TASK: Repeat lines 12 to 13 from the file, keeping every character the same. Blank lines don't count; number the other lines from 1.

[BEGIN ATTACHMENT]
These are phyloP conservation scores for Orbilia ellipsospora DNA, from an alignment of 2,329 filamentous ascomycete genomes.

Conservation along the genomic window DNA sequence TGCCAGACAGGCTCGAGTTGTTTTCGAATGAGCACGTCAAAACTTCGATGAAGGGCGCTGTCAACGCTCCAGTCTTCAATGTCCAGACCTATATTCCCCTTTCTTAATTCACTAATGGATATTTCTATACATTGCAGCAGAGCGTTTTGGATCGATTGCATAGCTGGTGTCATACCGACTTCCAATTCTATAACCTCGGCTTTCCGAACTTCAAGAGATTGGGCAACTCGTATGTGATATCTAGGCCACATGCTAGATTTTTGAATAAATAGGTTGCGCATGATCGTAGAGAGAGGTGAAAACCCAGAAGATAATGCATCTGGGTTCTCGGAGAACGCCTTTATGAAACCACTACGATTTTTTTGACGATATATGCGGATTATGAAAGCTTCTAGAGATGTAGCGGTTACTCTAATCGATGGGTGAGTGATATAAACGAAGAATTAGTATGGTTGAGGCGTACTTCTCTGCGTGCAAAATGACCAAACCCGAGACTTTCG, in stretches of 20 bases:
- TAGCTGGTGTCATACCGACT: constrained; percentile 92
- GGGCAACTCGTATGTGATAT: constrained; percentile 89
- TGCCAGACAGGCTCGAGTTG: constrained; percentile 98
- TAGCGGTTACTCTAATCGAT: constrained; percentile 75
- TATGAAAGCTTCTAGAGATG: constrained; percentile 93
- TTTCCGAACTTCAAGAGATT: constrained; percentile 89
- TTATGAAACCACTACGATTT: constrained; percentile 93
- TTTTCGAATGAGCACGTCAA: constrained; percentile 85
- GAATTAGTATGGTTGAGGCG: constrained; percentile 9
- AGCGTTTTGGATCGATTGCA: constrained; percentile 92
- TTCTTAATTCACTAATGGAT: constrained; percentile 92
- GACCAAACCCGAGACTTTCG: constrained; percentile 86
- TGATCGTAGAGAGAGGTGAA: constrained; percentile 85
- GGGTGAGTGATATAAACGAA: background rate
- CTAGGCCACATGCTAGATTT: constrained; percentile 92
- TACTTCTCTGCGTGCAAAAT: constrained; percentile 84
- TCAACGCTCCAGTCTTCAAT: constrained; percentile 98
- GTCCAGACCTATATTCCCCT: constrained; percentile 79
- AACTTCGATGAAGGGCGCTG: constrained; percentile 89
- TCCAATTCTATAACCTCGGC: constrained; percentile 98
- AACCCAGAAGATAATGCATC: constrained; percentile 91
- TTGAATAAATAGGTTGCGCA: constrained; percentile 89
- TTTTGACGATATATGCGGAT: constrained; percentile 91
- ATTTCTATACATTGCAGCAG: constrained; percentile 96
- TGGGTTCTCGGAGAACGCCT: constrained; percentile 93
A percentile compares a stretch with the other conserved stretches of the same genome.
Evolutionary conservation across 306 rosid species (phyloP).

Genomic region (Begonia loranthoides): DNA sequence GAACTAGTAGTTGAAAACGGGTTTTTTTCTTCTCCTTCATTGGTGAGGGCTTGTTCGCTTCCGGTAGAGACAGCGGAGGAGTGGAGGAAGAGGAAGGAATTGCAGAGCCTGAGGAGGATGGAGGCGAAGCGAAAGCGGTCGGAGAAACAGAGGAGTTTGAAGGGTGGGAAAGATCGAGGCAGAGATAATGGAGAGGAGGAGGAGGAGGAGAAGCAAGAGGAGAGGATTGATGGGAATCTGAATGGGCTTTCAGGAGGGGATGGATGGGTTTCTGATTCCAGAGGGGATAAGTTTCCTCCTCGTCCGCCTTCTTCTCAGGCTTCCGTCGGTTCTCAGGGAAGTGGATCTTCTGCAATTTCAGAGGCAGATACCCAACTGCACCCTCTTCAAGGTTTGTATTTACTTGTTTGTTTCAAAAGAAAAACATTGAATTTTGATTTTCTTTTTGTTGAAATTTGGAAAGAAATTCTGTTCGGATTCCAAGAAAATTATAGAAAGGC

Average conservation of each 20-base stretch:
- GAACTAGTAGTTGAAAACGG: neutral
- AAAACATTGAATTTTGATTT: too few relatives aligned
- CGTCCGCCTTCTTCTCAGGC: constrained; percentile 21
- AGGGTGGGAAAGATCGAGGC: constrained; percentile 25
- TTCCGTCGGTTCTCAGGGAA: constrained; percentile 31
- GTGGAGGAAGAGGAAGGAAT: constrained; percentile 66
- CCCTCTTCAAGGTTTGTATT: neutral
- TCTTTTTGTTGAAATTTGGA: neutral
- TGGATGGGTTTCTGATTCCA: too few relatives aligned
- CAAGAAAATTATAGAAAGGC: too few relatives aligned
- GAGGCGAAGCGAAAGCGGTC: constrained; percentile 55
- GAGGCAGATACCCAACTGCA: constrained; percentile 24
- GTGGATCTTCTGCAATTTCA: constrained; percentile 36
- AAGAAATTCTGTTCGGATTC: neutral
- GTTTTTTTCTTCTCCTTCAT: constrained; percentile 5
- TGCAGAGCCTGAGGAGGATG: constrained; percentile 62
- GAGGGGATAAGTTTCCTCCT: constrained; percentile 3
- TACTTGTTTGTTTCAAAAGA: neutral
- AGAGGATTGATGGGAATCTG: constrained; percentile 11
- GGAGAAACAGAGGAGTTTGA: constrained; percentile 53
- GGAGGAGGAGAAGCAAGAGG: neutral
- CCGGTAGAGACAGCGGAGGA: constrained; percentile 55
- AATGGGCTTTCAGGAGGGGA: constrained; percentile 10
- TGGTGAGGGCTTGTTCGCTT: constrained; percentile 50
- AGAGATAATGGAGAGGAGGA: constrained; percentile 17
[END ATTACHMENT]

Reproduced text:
- AGCGTTTTGGATCGATTGCA: constrained; percentile 92
- TTCTTAATTCACTAATGGAT: constrained; percentile 92